Harbor Freight HVLP - first impressions

I picked up a Harbor Freight HVLP the other day. On sale for $69.99 plus I had a 15% off coupon, bottom line was about $60. Instructions are useless, but the identical unit from Rockler ($120) has downloadable instructions that are slightly more helpful. HF unit comes with a viscosity cup and three needle sizes, and since I was going to spray a water-based paint, I was glad to see that they supply a fairly large needle.
http://www.harborfreight.com/cpi/ctaf/displayitem.taf?ItemnumberD677
My project was to paint two wicker sofas with an acrylic indoor/ outdoor paint. I used Benjamin Moore and when I opened the can, it was about as thick as pudding. I thinned the hell out of it, until the viscosity cup emptied in about 20 seconds. I have read that you should not thin more than 10-20% so I'm not sure how much water I added, but I suspect it was more than 20%. After all, how much you thin depends on the original viscosity and my paint was like jello. I added a dash of Floetrol (maybe three or four ounces) to the quart of paint, filled the cup, screwed it onto the sprayer, fired it up, and went to work. I adjusted nothing, flow control on the sprayer was set at about 50%. It worked GREAT. Cleanup was a breeze. Flawless job, painted both sofas in about 5 minutes. For the price, it certainly seems to be a great little sprayer. So, to anyone who wants to know if it can spray water-based paint, I had absolutely no problem doing it on this particular project.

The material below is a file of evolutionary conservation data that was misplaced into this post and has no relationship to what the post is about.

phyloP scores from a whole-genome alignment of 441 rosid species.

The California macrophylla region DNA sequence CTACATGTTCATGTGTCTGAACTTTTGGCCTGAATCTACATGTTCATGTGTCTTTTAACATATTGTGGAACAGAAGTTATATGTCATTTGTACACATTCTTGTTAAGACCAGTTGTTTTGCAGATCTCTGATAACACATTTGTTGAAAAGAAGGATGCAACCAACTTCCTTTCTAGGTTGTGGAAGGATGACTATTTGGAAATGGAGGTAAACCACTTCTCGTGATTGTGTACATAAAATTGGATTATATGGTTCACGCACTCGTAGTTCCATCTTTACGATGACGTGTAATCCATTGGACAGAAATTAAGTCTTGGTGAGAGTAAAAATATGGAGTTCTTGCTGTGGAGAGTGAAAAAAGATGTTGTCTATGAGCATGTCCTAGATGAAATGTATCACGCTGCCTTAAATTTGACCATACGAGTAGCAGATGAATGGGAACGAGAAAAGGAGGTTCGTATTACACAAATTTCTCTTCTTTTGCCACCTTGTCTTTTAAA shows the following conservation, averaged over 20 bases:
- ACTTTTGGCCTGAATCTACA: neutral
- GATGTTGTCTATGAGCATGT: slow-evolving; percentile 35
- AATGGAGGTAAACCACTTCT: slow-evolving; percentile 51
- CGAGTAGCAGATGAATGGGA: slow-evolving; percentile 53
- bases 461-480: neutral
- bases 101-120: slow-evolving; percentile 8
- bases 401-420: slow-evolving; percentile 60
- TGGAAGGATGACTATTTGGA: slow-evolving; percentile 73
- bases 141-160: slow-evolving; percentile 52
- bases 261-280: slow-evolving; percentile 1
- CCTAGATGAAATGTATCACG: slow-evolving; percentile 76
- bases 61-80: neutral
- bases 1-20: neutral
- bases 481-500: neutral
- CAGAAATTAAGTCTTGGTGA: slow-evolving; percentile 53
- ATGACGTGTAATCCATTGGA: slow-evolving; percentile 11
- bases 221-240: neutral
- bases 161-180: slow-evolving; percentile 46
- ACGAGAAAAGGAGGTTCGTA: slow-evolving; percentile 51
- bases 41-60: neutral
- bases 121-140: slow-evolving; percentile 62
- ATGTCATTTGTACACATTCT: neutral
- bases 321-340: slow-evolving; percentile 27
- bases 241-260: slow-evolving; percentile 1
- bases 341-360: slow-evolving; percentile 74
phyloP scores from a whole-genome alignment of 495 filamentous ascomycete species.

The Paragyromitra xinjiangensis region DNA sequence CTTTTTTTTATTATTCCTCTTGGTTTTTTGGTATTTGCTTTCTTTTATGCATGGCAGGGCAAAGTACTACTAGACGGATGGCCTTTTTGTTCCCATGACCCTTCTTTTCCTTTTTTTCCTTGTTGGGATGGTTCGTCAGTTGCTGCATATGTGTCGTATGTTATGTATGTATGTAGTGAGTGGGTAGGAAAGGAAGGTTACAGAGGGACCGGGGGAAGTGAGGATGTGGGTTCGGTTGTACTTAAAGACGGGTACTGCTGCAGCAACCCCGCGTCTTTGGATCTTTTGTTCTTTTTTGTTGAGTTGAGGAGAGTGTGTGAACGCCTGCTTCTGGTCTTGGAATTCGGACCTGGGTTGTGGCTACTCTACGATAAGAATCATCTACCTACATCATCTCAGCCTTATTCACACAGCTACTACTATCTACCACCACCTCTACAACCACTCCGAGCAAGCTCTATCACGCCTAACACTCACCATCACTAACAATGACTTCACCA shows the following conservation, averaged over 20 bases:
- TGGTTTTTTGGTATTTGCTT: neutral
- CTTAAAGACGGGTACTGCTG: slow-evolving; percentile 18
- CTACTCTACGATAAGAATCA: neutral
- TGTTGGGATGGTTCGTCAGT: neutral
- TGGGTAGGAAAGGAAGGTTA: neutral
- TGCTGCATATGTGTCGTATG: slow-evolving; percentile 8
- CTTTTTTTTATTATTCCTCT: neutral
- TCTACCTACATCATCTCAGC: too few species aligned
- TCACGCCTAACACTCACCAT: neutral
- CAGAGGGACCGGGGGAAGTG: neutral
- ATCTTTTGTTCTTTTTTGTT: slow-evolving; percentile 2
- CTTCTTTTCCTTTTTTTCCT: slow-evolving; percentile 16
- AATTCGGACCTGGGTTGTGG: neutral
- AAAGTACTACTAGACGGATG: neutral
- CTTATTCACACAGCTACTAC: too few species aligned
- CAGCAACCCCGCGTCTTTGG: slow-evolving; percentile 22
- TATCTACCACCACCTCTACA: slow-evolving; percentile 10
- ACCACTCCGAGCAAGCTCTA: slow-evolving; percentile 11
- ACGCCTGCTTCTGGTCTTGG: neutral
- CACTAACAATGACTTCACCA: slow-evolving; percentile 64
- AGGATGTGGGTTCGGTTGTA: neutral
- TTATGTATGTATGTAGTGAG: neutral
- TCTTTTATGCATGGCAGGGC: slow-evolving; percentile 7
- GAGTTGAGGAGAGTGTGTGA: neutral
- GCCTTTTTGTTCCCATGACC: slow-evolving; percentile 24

Kevin
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Kevin wrote:

Thanks, but it sure was hard finding this post through all the SPAM! DAMN!
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SNIP
. I adjusted nothing, flow control on the sprayer was set

Great post, Kevin. Those little sprayers are a pretty good bargain, and bang for the buck at $60.... I don't know how you could do better.
Remember that the viscosity cups (more accurately, the "Ford" cups) are designed as guidelines for the materials. Pretty good ones, but guidelines nonetheless. You did the correct thing by getting it to the viscosity that gave the right finish for that sprayer.
Some of those near-gel paints give almost any sprayer fits, and even through my airless I thin a touch. I remember when one of the paint manufacturers actually had an ad that showed the paint so thick that the pitchman in the ad was able to life out the paint with the stirrer. It was like a soft Jello. WTF?
Talk about flow problems. Talk about spreading problems with common equipment.